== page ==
Naomi made her way slowly through the busy streets stopping often to rest. It had been a very difficult journey beginning in her village at dawn. After walking up the trail to the highway she boarded a matatah, a small van taxi, and rode the bumpy roads into the city. It was late afternoon by now, time to make a decision. Timing was crucial. Squatting beside a building she calculated, should she go now? Was it too early? Too late? Her labor pains were increasing, no, just a little longer, then she would go. Rising, she shuffled the last block and entered the hospital. She was in active labor, they couldn’t turn her away now. Seeing her condition, the hospital staff hurried her into the labor and delivery ward trying to get her name and fill out the paperwork on the way.  “Hanna, my name is Hannah,” she said. No, she had forgotten her identification papers, left them at home in the rush to get to the hospital. Shortly later she delivered a baby boy, or was it a girl? It didn’t matter.  The next evening, during the night, she gathered her clothes and slipped out the door, leaving her baby behind.

This, and stories just like it, are common in Kenya. Dr. John Mvcohi told this story to the Water Ministry team from TBM Texans on Mission, as we visited Mogra Children’s Home and Rescue Center in Nairobi, Kenya. Dr. John said, “Ninety five percent of the children here have been abandoned. Most of the 329 children came straight from the hospital. Others were living on the street when their parents died of AIDS or just left. Family members don’t want them. Local adoption, even taking in children of family members is rare. Foreign adoption is illegal in the country. So.....the children are forced to fend for themselves.”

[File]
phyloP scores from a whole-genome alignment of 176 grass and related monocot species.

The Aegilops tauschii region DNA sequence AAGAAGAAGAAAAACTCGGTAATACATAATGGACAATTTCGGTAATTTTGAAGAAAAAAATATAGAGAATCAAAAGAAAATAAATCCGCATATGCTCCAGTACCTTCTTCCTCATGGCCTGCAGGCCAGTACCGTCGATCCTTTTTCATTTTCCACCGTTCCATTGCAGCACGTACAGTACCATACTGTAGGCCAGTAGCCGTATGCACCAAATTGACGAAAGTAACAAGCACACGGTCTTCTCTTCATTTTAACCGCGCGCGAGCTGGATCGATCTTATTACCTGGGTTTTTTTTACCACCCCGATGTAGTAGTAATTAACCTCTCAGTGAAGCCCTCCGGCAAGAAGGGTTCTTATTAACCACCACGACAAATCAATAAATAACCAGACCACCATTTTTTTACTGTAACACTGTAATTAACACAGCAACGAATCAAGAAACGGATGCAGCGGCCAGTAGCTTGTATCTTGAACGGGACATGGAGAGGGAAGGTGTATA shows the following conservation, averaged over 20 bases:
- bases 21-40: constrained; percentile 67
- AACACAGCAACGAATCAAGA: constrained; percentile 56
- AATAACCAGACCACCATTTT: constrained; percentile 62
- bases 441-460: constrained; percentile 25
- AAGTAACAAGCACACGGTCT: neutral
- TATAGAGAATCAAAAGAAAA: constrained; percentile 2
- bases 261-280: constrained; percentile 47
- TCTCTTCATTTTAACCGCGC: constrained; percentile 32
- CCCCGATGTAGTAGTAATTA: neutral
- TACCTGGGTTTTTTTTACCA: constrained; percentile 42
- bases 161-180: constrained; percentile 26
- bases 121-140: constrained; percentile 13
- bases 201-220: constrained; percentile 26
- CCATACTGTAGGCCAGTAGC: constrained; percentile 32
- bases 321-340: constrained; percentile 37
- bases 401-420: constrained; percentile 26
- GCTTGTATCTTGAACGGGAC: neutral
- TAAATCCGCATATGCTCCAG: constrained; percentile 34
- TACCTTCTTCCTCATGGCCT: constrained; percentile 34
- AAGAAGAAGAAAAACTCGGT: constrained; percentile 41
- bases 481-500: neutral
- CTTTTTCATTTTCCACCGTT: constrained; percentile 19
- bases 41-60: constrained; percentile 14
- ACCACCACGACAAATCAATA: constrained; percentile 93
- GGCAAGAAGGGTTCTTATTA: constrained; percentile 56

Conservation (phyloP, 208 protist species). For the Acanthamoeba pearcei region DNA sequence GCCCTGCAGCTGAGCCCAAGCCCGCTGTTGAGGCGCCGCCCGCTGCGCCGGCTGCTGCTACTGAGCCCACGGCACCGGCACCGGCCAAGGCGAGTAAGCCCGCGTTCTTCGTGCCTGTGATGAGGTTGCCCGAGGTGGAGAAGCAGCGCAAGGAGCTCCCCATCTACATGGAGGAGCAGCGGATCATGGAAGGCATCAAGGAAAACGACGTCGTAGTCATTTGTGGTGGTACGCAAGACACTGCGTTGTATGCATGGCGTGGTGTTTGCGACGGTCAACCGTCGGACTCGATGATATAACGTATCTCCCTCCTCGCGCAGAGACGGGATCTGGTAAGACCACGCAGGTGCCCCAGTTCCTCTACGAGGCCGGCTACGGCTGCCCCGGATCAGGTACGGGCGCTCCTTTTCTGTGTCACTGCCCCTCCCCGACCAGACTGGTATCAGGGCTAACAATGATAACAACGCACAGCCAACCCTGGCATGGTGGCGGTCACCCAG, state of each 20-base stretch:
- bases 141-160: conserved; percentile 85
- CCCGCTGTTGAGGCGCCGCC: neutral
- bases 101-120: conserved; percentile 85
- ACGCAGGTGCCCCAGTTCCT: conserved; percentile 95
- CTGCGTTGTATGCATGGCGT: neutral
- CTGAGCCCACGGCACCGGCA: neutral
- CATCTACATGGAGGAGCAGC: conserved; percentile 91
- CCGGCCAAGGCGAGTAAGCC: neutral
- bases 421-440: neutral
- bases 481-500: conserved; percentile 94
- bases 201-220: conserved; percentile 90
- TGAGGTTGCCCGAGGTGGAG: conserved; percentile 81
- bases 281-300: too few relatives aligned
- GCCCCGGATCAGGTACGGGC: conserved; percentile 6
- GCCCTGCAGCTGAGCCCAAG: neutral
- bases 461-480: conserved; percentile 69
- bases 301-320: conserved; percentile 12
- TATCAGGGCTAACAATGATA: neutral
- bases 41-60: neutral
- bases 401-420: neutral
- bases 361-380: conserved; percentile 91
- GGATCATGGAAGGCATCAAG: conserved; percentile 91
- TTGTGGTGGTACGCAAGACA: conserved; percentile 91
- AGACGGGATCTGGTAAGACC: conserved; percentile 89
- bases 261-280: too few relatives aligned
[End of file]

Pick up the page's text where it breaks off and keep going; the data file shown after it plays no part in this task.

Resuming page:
Mogra Children’s Home began in 2003. The founder and director Reverend Hannah Njoroge shared, “I had started a school, Mogra Star Academy, for the needy children of the slums. The teachers were complaining about the students falling asleep in class.”  “We discovered,” she said, “that the children attending class were homeless, or lived in terrible conditions. As some of the children left school for home many just stayed, they had nowhere to go”. Smiling, she told us “God told me to open a home. A home that all children are welcomed. It doesn’t matter what tribe they are from, or their health issues, all are welcomed. We have children with AIDS, heart defects, etc. and we accept and love them all. We give them a safe, clean place to live with loving family, three meals a day, education and Christian upbringing.”

Her school, free for 1,100 underprivileged children teaches children from 3-18 and provides them with breakfast and lunch.

One of the biggest problems for them, and the reason we were invited to visit, is that they have a desperate need for water. The center uses 2,650 gallons of water a day, when they have it. That is about 6 gallons a person. An American averages about 98 gallons a day. The city is supposed to supply water once a week, but it seldom comes, forcing them to draw water from the dirty river nearby. During the dry season even that is no longer an option, and they must buy water to be delivered by tanker at the cost of $1,000 a week. That is impossible for them, so they ration it. The farm land that supplies all their vegetables, and the cattle for milk and meat are the first to be rationed. This causes loss of food.

As we walked around the school, and the children’s home we saw needs at every turn. It was overwhelming, but God gently reminded us of what He has called us to do. Our ministry is not to have a children’s home or open a school. God has called Reverend Hannah and her staff to do that. They know the culture, the language, and are doing it well. Our call from God is to help God’s workers do their ministries.  They are the front runners, in the trenches. The best way that we can help them, to help the children, is to relieve the stress due to the lack of water. We, with your help can do that! (The article photo is of the children’s drinking water source.)

They need a well.

We have a matching funds offer up to $10,000. The well cost is $28,000 due to location, depth of clean water, and construction requirements to serve the children in the school.

To support this effort, go to and select “water well drilling” as the receiving fund. Thank you.